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  • Clint Engel

Las Vegas turns up the heat

Las Vegas - The spike in dealer moods that exhibitors here were seeing back in July intensified during the just concluded winter market, with both business and traffic up for many.
     Even after adjusting for the earlier start this time, many suppliers said foot traffic was either on par or far outpaced the winter market a year ago and that dealers were responding to their merchandising twists that ranged from better pricing to new scaling and innovative technology to more custom options.
     And their votes of confidence were seconded by a number of top retailers here contacted by Furniture/Today.
    The AICO showroom at the top of World Market Center Building C, buzzed with activity most of the market, with traffic up 12% through the first three days of market, said President Martin Ploy.
     "We've had great compliments from buyers about everything we've done, especially the new Studio introduction," added AICO founder and CEO Michael Amini.
     The smaller scale Studio, he said, "is appealing to a global market, including areas we would like to expand - in Asia, specifically Japan, Korea and Singapore, Western Europe, as well as a lot of metropolitan cities in the United States and Canada."
     Among the well-received new Studio enhancements was the addition of special order availability for all 27 collections. The full scope of fabrics is now interchangeable across all collections, Amini said, with delivery to dealers within four to six weeks of the order date.
     Case goods manufacturer Sunny Designs said that it saw 480 dealers the first two days of market, compared to a typical 400-450 during the same timeframe for the January market.
     "It's tracking to be our best market," said Hokeun Lee, vice president of sales.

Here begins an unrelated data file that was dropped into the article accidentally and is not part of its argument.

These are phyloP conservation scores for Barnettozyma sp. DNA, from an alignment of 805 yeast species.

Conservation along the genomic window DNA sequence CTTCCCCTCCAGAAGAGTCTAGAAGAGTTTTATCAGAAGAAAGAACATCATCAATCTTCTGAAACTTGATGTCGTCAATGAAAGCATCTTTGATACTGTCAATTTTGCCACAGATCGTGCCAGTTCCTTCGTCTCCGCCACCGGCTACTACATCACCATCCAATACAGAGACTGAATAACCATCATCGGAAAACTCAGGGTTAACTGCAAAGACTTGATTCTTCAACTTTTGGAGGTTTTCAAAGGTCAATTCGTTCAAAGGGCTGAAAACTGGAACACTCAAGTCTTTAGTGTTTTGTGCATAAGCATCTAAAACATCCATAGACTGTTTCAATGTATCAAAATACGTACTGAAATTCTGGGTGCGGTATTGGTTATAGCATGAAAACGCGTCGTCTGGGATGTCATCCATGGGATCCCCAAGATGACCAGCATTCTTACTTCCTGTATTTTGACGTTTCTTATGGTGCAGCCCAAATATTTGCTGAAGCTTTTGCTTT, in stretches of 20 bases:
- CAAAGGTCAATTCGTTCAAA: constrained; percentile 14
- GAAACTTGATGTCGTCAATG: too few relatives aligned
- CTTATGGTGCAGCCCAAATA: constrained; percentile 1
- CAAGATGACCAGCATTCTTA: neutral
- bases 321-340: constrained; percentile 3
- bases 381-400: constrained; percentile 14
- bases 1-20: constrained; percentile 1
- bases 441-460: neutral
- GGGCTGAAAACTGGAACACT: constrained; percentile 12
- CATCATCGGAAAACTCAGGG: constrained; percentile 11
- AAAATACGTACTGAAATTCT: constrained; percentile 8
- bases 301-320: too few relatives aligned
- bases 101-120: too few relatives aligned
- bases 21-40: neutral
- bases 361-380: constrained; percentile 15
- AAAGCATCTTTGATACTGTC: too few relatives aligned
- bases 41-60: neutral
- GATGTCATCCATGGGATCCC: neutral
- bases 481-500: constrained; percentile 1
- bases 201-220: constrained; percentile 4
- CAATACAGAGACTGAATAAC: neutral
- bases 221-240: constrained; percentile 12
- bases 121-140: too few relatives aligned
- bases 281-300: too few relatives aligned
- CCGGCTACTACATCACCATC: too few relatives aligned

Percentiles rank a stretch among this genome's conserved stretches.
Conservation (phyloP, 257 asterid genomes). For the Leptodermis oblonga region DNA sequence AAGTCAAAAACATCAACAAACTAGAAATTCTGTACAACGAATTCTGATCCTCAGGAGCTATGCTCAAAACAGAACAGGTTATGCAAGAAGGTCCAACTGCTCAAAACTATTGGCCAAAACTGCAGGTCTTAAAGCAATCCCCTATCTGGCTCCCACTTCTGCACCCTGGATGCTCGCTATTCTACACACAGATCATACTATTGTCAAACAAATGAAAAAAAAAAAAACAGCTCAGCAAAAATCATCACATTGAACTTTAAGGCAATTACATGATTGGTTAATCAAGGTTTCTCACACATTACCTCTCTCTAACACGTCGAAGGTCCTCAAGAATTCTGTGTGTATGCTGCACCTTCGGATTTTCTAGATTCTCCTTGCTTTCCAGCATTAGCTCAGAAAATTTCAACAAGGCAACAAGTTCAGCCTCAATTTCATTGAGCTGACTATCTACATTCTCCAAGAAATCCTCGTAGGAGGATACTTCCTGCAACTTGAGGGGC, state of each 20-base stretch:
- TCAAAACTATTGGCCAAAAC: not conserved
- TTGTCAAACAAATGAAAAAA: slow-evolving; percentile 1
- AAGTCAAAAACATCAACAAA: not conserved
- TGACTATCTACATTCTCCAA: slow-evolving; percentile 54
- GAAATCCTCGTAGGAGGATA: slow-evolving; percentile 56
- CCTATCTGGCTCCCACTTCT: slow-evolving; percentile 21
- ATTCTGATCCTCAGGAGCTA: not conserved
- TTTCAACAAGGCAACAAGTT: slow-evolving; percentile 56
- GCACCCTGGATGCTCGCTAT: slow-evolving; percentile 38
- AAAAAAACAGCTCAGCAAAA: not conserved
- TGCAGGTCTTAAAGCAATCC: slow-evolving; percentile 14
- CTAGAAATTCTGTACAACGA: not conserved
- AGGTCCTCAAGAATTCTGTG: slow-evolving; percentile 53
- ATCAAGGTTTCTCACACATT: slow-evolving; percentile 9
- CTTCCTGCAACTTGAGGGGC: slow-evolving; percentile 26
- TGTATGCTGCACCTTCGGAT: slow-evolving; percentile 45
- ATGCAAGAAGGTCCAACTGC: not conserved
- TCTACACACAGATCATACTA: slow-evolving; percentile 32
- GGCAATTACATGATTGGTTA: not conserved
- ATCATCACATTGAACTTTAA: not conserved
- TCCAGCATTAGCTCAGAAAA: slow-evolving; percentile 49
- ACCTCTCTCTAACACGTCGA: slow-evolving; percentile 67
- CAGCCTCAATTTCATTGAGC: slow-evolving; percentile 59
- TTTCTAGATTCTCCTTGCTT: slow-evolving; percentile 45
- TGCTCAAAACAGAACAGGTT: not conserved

Company officials also said that dealer attitudes have been mostly positive with high levels of commitments and orders on new and inline goods.
     "Nobody is coming in grumbling about how bad business is, but they do want to do more business, and they are looking for fresh looks," added West Allen, vice president of merchandising.
     Full-line resource Furniture of America saw had strong traffic on Monday and Tuesday from both existing and new customers.
     Of the two days, Monday was the strongest, with traffic up 50% from last January. It was "the single best day we've had at any show in traffic and order writing," said Mike Genrich, senior vice president of sales and marketing.
     He attributed the increase in part to stepped-up marketing efforts as well as positive word of mouth advertising in the industry, as well as visits from buying groups Brand Source and Mega Group. Genrich said upholstery was one of its strongest categories at market, followed by bedroom, including four-piece sets priced at retail from $799 to $1,099.
     "People aren't hesitating much. They are writing orders," he said.
     Some dealers said the Sunday opening day got traffic off to a slow start, putting their visits behind schedule. But they said that things picked up significantly on both Monday and Tuesday. "It put us back 100 accounts short," said Rob Woods, a vice president of business development at Leggett & Platt. "(Monday) we gained it back with well over 200 accounts." He added that the company saw 70 accounts on Tuesday before lunch. At that rate, he said, the company was expecting to be on par with last January's attendance.